Once again the mandatory fire fighting equipment regulations on board large container vessels will come under scrutiny.
The fire which broke out on 6 May 2014 in hold number 2 of the HANJIN ATHENS is one of a series of fires including but not limited to the recent one on the MSC FLAMINIA which belonged to the same German ship owner Niederelbe Schifffahrtsgesellschaft Buxtehude (NSB).
Is a fire pump capacity servicing only two 20 meter hoses with a water throwing distance of 20 meters as required by SOLAS really enough and state of the art of modern technology to combat fires on large container vessels? What about foam sprinklers in cargo holds, water curtains between the bays to prevent a spreading of the fire or remotely controlled heavy foam monitors with a throwing distance of 50 meters just to name a few options to improve fire safety on large container vessels?
The HANJIN ATHENS was en route from Pusan, Shanghai, Ningbo, Hong Kong, Yantian and Singapore bound for Port Said, Naples, Livorno and La Spezia with a capacity of some 5.600 TEU, hence it can be estimated that a total of some 2.800 TEU were on board with an estimated total cargo value of USD 150 to 200 million, hence the 34% GA security would amount to approx. USD 51 to 68 million. The Cyprus based General Average Adjusters are asking for a 34% General Average Security whilst exercising the ship owner’s right to lien the cargo. We (ZASS) have been asked by Cargo Underwriters from China and the Middle East to assist.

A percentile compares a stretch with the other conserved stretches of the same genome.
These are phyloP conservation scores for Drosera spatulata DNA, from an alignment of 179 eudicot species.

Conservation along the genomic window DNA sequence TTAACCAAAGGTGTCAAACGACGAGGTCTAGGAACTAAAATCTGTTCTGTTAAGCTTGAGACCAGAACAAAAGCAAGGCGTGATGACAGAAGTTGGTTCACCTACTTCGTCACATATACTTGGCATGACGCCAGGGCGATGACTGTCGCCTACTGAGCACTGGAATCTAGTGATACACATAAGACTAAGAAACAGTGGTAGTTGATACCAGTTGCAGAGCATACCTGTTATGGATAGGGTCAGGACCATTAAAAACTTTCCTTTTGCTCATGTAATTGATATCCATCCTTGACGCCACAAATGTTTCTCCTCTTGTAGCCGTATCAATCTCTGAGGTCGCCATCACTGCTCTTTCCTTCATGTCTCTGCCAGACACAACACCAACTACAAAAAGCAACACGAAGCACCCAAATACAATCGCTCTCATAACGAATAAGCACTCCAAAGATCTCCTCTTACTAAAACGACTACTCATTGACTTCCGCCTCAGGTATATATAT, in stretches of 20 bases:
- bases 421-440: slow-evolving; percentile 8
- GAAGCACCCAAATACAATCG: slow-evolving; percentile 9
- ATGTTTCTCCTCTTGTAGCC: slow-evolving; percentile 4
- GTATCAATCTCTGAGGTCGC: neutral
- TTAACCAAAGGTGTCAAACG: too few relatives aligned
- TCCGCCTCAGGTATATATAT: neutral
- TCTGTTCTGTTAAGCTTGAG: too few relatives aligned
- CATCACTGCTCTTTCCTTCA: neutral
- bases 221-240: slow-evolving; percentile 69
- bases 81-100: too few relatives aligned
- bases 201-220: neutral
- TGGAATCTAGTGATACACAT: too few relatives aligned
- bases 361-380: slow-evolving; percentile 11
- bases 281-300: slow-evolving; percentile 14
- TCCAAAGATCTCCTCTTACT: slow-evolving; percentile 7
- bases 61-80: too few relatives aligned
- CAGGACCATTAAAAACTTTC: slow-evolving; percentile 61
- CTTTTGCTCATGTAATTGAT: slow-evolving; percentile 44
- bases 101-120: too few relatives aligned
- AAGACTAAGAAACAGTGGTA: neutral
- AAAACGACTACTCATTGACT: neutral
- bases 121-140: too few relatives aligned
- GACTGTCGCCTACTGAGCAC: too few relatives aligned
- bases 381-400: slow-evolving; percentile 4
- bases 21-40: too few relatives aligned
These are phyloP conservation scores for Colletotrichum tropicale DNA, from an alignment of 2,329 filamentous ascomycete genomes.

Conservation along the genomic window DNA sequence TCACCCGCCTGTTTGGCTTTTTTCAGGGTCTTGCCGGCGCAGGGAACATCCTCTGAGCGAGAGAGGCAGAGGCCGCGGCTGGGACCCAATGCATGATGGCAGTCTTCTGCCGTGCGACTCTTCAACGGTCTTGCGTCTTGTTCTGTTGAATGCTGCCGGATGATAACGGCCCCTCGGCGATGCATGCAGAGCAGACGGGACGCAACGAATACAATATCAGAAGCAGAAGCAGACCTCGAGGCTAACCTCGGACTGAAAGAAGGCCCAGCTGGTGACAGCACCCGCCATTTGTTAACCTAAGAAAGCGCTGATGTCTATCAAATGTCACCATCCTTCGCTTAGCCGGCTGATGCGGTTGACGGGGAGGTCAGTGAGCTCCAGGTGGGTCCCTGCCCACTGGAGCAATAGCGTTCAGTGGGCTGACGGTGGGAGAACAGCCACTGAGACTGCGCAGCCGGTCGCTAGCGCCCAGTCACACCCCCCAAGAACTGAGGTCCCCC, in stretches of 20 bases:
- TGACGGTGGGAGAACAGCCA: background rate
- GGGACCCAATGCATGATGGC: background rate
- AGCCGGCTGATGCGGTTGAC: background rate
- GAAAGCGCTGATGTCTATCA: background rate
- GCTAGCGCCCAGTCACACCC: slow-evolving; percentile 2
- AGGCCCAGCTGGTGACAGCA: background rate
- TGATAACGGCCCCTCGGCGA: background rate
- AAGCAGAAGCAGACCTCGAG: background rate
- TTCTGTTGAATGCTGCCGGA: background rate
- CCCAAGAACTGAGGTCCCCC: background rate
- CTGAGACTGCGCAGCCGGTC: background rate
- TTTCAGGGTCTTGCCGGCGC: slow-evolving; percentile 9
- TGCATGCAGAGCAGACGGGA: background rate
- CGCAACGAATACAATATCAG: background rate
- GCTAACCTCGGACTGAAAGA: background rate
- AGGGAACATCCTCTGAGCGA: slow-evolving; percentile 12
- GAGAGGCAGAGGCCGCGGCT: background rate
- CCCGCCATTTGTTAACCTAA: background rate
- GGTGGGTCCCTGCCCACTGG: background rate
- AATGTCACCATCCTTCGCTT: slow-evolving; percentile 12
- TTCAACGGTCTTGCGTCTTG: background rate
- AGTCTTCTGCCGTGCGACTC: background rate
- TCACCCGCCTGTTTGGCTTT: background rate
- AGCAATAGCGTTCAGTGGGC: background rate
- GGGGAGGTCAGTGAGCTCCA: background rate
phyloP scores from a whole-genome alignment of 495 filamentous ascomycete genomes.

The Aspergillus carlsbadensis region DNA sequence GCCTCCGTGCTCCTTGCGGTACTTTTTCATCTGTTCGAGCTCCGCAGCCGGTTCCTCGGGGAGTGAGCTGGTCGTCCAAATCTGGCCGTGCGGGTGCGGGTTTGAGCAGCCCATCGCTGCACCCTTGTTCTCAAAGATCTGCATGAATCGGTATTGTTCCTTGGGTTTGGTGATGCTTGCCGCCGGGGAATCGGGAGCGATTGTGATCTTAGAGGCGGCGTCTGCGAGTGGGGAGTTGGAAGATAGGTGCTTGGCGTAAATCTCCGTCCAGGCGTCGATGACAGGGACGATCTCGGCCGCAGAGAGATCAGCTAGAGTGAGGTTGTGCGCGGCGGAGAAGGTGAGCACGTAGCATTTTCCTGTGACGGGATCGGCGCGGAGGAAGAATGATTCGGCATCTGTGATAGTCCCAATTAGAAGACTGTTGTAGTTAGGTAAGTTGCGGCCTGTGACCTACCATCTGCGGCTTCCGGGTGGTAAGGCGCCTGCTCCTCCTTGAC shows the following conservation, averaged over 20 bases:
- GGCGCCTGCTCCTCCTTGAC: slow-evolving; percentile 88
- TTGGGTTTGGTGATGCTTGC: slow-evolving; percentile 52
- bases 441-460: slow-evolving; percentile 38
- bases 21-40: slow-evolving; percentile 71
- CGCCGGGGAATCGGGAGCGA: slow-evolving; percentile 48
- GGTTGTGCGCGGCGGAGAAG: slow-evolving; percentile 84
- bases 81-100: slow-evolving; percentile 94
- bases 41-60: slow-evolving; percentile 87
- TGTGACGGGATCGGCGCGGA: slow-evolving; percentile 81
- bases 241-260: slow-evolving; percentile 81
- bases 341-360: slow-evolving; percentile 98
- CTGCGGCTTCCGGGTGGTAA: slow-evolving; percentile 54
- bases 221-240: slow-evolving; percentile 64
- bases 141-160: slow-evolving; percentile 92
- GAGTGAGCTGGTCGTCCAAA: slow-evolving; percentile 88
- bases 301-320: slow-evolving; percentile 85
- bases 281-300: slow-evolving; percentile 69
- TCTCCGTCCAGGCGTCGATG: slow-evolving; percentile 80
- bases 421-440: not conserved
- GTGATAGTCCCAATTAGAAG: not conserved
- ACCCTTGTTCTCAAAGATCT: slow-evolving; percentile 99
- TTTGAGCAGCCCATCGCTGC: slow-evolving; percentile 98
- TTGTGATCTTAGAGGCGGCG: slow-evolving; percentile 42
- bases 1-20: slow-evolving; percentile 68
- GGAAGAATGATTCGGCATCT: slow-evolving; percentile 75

Whilst a fire does usually give a ship owner or a B/L carrier a valid defense to reject liability it has to be seen if there is some blame on the ship owner or if the container from which the fire originated can be identified to allocate it to a shipper that may be blamed. According to the latest IMO regulations the Maritime Accident Investigation Report has to be published latest within one year after the accident and submitted in English language to the IMO, unless there are good reasons to prolong this period of time for the sake of the investigation.
The vessel is reportedly P&I insured with GARD AS and it has to be seen if the ship owners initiate limitation proceedings to limit their liability to an amount of SDR 23.083.400 being equivalent to approx. USD 35.544.421 (which is about half of the requested GA security) in accordance with the 1996 amendments to the London Limitation Convention of 1976 for a ship size of 66,278 GT.
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